May 14, 2010

Milton and Tamar Maltz to Receive Case Western Reserve’s
President’s Award for Visionary Achievement

Milton and Tamar Maltz

Milton and Tamar Maltz believe in the power of philanthropy to make a positive difference for others – and they have spent their lives proving the point. Over the years they have supported an array of significant efforts in this region and around the country, including two major initiatives at Case Western Reserve University. In recognition of their generosity and wisdom, Barbara R. Snyder will recognize Milton and Tamar with the President’s Award for Visionary Achievement during Commencement ceremonies Sunday, May 16.

This spring the Maltz Family Foundation of the Jewish Community Federation of Cleveland made a $12 million pledge to Case Western Reserve University to help create a performing arts center at The Temple – Tifereth Israel. Working in partnership with The Temple and its Senior Rabbi, Richard A. Block, the university is raising funds to transform the historic University Circle complex into a new home for the departments of music, theater and dance. The plan also preserves The Temple as a religious icon, as members of the congregation will continue to use the sanctuary for High Holy Days and other significant life cycle events.

Milton and Tamar Maltz have been members of The Temple for more than three decades, and wanted to preserve its presence within the city of Cleveland. They also recognize the rich benefits that performing arts can add to a campus and the larger community. The couple revitalized a regional theater in Jupiter, Florida, and supported construction of a 500-seat auditorium for Florida Atlantic University’s lifelong learning program.

For The Temple renovation, Case Western Reserve plans to create multiple performance spaces, as well as rehearsal rooms and faculty offices. The university has more than 200 students pursuing degrees in music, dance and theater, and more than 600 students participate in extracurricular ensembles including orchestra and Glee Club.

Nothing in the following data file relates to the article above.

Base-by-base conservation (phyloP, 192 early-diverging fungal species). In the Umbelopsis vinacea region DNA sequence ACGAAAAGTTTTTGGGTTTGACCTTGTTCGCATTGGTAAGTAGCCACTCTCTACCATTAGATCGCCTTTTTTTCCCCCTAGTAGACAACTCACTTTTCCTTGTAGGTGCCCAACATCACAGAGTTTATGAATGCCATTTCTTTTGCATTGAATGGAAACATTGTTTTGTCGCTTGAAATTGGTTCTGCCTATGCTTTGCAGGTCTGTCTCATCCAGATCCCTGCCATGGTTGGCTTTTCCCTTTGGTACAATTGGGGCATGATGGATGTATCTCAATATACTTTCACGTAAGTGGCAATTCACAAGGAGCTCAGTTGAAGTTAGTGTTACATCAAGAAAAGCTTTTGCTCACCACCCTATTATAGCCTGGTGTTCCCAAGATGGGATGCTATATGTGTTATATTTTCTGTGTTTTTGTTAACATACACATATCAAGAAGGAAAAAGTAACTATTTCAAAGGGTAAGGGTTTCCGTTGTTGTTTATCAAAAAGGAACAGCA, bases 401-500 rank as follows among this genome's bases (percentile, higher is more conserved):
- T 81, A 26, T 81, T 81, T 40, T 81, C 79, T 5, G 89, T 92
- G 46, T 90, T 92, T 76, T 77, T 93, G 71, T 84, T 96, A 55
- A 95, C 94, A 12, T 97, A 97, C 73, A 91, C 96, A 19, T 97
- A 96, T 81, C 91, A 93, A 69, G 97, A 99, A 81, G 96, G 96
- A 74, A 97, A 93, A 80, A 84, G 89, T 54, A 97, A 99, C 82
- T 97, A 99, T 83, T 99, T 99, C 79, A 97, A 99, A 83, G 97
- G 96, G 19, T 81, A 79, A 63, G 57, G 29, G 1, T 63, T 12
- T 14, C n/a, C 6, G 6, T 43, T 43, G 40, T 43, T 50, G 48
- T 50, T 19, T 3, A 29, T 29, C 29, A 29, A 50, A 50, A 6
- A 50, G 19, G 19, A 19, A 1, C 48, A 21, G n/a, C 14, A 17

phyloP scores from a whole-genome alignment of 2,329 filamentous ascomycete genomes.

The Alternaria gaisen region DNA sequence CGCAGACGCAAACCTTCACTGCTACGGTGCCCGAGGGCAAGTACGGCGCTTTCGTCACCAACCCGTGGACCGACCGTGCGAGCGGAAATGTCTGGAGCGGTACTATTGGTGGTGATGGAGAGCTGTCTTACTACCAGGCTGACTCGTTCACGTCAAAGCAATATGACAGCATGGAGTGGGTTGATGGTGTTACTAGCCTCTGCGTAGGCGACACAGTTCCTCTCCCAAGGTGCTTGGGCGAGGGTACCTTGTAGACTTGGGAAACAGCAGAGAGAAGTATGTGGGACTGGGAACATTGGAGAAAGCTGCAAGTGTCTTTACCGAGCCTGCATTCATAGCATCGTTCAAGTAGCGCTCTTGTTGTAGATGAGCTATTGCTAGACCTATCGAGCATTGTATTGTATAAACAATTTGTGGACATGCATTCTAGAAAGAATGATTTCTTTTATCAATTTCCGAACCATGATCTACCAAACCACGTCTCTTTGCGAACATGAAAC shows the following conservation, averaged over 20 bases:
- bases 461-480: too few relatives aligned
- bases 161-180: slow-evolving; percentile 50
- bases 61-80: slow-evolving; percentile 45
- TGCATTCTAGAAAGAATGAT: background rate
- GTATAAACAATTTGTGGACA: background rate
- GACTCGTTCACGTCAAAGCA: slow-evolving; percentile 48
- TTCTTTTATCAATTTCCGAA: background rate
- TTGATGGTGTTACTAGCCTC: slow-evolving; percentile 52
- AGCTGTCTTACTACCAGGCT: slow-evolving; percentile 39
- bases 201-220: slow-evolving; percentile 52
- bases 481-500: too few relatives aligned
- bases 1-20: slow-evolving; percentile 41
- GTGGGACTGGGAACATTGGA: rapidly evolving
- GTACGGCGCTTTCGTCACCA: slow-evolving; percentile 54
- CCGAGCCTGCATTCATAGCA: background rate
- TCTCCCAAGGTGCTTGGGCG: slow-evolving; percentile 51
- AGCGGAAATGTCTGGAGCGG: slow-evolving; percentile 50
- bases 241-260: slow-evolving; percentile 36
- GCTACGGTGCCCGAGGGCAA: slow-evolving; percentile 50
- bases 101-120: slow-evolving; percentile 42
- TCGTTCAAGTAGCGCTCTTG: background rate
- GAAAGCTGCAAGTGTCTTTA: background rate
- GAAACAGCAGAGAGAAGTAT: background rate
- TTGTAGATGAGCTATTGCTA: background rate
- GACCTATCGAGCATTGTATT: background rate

“This project would provide our students the kind of soaring and elegant space their work deserves,” President Snyder said. “We deeply appreciate Milton and Tamar’s willingness to make such a substantial commitment to this dream, and are confident it will inspire many others to contribute.”

This pledge for the performing arts follows another significant gift to create the Milton and Tamar Maltz Professorship in Energy Innovation. This $2 million grant, also from the Maltz Family Foundation of the Jewish Community Federation of Cleveland, enabled Case Western Reserve to recruit Mario Garcia-Sanz, a renowned leader in turbine innovation.

Milton and Tamar also have supported several major projects in greater Cleveland. Milton and Tamar, along with the Maltz Family Foundation, were founding partners in the establishment of the Maltz Museum of Jewish Heritage. The museum, located in Beachwood, Ohio, opened in 2005 and introduces visitors to the beauty and diversity of the Jewish heritage in the context of the American experience, and seeks to build bridges of tolerance and understanding with people of all religions, races, cultures and ethnic backgrounds. The museum sponsors an annual essay contest, Stop the Hate: Youth Speak Out, which has attracted thousands of entrants from Northeast Ohio, with winners receiving college scholarships. The museum also includes The Temple – Tifereth Israel Gallery, an internationally recognized collection of Judaica.

Milton also was instrumental in bringing the Rock and Roll Hall of Fame and Museum, which has welcomed nearly eight million visitors since opening in 1995. Both Milton and Tamar have been involved with many civic and philanthropic organizations, including the Cleveland Museum of Art, the Cleveland Play House, and the Jewish Community Federation of Cleveland. In addition, they have been active supporters of the Planned Life Assistance Network and the National Alliance for Research on Schizophrenia and Depression. More recently, Milton and Tamar have been working to develop a new entity that will focus exclusively on neurological and brain research.

Milton and Tamar also conceived and founded the widely acclaimed International Spy Museum in Washington, DC, which is dedicated to providing a global perspective on the profession of espionage. As a result of their generosity, the Bascom Palmer Eye Institute was able to open a state-of-the-art treatment center in Palm Beach Gardens, Fla.

Milton Maltz founded Malrite Communications Group in 1956. He served as chairman and CEO until the company was sold in 1998, overseeing its growth into one of the most successful media companies in the country, operating radio and television stations stretching from New York to Los Angeles.

“Milton and Tamar have accumulated a remarkable record of philanthropy and accomplishment throughout their lives together,” President Snyder said. “We are honored by their support of Case Western Reserve University, and by the opportunity to recognize them in front of our graduates this weekend.”

Posted by: Kimyette Finley, May 14, 2010 08:49 AM | News Topics: Awards, Commencement, features, news

Case Western Reserve University is committed to the free exchange of ideas, reasoned debate and intellectual dialogue. Speakers and scholars with a diversity of opinions and perspectives are invited to the campus to provide the community with important points of view, some of which may be deemed controversial. The views and opinions of those invited to speak on the campus do not necessarily reflect the views of the university administration or any other segment of the university community.